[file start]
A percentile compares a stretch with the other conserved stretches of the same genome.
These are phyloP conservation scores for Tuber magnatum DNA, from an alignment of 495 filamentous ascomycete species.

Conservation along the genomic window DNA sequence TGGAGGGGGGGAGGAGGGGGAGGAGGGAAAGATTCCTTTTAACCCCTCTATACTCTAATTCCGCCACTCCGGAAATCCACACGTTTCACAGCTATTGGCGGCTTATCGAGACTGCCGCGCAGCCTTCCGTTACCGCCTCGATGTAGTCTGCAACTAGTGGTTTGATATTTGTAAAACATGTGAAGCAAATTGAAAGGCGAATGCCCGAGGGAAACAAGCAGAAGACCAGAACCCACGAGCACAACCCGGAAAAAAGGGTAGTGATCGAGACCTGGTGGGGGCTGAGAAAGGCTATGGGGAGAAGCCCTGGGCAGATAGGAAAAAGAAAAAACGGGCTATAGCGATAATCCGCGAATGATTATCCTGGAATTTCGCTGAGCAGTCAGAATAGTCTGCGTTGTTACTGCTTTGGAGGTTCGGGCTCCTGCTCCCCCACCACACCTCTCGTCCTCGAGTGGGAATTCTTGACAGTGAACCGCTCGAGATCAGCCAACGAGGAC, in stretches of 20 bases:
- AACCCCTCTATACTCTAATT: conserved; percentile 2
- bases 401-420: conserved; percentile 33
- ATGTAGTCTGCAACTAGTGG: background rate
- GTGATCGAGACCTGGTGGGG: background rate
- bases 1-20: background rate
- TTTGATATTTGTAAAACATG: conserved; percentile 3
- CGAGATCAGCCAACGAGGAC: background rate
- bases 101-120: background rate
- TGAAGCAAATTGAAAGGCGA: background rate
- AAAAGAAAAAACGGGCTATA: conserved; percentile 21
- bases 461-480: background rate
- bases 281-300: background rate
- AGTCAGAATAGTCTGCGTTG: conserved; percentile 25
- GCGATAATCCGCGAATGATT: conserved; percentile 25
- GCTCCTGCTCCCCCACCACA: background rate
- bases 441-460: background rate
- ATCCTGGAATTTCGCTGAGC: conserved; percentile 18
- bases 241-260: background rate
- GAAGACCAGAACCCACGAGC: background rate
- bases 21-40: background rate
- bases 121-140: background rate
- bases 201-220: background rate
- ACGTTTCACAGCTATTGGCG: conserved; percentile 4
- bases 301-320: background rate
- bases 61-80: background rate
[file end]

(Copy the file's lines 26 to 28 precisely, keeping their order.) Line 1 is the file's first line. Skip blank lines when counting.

- ACGTTTCACAGCTATTGGCG: conserved; percentile 4
- bases 301-320: background rate
- bases 61-80: background rate